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Vaccine Centre Panel Discussion - 'How do we know vaccines are safe?'
2 July, 2019
On Tuesday 2 July, a diverse panel assembled at LSHTM to discuss the process of ensuring the safety of vaccines in the UK with speakers bringing perspectives of parents, industry, the regulatory authority (Medicines and Healthcare products Regulatory Agency, MHRA) and academia. The Centre event was chaired by BBC science journalist Deborah Cohen.
The event was well attended and included many students based at the LSHTM for the annual Epidemiological evaluation of vaccines: efficacy, safety and policy short course, including many international students.
The panellists discussed their role in vaccine safety from diverse perspectives. The parent representative discussed concerns and challenges held within her community about accessing adequate and correct information about vaccine safety. As a member of the Muslim community, she also raised the challenge for Muslim parents of being sure that vaccines do not contain any non-halal products. The industry and regulator panel members talked about how their work intersects, including the way that regulatory approval is not a static, one time stage but rather is part of an ongoing process of monitoring and tracking an approved vaccine over time. The MHRA representative described the specialist testing and retesting processes of any new vaccine batch used by the regulatory authority, and the extent to which they engage at every stage of the vaccine development process. The panel also discussed the important role played by the MHRA within the European wide regulatory landscape and the broader global cooperation that takes place between medicine regulatory agencies. The European role of the MHRA now has an uncertain future in the context of Brexit.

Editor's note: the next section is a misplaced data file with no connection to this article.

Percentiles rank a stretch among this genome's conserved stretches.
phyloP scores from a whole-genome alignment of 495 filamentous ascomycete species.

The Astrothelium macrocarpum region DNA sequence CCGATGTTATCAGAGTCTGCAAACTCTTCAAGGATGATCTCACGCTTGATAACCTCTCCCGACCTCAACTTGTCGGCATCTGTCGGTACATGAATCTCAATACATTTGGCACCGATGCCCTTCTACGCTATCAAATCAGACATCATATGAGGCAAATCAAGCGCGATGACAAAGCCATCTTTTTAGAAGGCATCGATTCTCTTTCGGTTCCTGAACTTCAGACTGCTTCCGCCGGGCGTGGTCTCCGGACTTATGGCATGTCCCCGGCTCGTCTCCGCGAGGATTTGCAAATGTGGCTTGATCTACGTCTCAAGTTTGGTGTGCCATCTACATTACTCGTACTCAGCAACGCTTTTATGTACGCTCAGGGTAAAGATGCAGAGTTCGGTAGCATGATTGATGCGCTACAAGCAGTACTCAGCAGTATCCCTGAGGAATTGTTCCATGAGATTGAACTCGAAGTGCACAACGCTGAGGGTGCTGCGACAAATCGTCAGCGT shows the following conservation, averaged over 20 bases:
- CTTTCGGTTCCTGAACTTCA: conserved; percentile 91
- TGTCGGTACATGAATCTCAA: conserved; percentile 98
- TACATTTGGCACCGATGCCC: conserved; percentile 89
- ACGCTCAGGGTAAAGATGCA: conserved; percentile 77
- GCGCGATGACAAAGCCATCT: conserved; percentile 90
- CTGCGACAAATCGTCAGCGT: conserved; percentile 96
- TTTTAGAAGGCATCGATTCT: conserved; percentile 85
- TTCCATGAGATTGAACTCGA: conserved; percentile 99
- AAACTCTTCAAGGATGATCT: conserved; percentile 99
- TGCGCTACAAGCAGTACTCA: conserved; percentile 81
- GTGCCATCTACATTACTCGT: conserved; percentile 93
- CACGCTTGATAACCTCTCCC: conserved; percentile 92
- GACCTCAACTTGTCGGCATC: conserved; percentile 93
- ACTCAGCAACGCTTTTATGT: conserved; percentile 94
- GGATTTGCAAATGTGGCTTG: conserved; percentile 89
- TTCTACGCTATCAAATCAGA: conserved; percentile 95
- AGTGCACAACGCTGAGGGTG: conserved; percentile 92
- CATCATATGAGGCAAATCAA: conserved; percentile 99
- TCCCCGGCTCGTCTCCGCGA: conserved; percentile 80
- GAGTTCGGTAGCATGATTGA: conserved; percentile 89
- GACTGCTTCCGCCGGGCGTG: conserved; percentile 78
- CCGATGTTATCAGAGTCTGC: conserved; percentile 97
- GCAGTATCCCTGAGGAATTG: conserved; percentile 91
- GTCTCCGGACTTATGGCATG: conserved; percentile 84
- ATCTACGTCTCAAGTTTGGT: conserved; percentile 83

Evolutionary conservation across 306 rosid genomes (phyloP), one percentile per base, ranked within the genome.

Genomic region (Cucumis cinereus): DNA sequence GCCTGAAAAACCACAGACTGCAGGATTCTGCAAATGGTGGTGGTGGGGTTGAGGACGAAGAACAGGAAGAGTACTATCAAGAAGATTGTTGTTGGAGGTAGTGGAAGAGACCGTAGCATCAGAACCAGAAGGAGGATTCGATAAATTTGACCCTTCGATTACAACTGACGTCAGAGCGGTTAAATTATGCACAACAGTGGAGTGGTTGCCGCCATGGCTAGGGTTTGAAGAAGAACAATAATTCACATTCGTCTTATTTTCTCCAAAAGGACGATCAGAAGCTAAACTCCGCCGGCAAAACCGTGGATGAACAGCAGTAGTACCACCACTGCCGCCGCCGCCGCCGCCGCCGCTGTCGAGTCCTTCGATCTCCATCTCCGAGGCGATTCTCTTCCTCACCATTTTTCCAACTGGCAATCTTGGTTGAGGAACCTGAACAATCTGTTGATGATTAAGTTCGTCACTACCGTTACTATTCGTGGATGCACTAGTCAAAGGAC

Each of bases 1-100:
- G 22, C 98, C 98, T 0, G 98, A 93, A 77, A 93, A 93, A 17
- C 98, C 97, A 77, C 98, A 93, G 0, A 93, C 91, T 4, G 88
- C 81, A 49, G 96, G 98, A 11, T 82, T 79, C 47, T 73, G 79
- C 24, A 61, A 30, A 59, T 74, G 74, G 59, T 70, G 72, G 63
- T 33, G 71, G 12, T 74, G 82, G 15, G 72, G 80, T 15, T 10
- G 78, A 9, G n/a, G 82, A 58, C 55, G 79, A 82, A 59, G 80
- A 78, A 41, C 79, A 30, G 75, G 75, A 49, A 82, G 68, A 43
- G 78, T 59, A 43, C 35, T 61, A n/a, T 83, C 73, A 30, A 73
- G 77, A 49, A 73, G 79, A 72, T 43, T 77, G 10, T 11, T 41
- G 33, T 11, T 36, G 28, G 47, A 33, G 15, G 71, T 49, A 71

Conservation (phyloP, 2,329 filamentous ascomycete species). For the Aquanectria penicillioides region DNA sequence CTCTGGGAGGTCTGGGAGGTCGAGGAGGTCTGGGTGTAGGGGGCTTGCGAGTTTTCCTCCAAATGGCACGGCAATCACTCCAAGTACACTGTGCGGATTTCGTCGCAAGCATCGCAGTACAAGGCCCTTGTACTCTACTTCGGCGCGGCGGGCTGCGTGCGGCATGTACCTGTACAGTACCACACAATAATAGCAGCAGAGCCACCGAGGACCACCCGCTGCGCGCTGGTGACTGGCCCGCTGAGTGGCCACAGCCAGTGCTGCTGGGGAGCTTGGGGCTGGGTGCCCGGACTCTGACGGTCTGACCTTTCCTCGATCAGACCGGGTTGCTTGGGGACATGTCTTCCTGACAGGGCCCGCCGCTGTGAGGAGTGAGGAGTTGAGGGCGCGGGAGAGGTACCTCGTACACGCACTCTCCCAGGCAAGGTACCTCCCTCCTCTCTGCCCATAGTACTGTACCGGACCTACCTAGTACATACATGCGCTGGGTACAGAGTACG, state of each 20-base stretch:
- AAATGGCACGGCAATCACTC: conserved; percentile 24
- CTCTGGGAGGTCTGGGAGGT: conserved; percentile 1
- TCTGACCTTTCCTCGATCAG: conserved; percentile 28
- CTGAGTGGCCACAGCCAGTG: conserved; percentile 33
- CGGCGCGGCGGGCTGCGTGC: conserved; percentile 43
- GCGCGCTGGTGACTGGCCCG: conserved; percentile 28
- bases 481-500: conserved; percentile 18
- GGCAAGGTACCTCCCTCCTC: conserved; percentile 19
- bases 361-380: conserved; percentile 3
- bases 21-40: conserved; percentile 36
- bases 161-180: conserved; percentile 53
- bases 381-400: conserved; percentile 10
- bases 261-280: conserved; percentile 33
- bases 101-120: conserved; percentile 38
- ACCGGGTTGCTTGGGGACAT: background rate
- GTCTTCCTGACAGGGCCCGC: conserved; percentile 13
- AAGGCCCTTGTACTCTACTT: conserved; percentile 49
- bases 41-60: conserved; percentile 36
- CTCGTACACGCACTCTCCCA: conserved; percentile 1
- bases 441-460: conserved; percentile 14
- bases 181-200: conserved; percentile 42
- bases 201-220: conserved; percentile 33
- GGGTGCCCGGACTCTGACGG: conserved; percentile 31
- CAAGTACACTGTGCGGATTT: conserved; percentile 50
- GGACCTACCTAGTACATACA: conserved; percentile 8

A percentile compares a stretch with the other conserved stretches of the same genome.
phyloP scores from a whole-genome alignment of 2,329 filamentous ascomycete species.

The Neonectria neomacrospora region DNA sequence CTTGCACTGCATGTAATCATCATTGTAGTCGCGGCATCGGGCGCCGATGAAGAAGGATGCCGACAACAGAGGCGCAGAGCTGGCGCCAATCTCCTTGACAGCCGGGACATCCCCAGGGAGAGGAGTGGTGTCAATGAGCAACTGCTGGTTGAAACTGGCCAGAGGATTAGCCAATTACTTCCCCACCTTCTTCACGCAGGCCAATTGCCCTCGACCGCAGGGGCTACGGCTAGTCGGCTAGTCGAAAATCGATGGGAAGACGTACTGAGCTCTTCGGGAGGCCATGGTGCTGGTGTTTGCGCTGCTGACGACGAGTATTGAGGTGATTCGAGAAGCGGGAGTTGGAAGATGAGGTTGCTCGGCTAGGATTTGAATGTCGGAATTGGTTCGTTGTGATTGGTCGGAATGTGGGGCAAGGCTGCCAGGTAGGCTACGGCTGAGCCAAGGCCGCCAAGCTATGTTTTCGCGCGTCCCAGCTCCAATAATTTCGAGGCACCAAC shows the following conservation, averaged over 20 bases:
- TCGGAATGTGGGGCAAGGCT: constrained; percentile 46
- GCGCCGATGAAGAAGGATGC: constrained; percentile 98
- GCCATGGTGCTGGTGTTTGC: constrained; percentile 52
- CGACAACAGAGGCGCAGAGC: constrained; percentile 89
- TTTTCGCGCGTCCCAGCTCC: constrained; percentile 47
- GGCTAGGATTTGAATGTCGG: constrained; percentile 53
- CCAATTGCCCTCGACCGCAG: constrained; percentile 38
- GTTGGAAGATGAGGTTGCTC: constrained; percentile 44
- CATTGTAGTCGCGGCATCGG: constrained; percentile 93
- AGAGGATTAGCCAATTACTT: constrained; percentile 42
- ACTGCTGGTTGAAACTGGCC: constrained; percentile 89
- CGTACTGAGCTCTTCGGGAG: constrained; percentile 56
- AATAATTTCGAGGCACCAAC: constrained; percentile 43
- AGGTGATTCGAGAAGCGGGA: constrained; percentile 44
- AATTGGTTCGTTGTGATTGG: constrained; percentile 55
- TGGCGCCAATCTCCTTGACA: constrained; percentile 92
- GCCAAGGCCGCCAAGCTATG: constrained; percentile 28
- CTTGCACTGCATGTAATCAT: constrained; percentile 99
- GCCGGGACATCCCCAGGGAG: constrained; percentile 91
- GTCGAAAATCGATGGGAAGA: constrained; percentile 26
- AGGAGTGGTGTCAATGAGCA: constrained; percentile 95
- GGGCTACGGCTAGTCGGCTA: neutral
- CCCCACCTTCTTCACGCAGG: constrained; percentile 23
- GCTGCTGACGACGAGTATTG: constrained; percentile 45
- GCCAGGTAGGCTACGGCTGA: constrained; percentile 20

Following presentations by the panellists there was a lively and interactive discussion with the audience. A key issue discussed was whether different preparations of vaccines should be available in high and low-income countries, where some vaccines might have a less established safety or efficacy profile but could potentially prevent many more cases and have more impact. The examples of the original rotavirus vaccine and live polio vaccine were discussed in this context. Audience participants from several countries interacted with the panel on these issues, and it was generally felt that the same safety standards should apply, no matter where the vaccine is used. Many participants brought the perspective of working in a developing country environment to the discussion, where overall surveillance of vaccines and drugs might be less well-established or regulatory agencies have less influence on governmental decisions.
Vaccine confidence was discussed, including whether or not panellists thought that the achievements made to date (ie eradicating small pox) could have been equally made in the current climate of hesitancy, given the spread of misinformation and the florid internet communication. Overall, the subject of decision processes driven by risk-benefit assessments was a theme of the evening.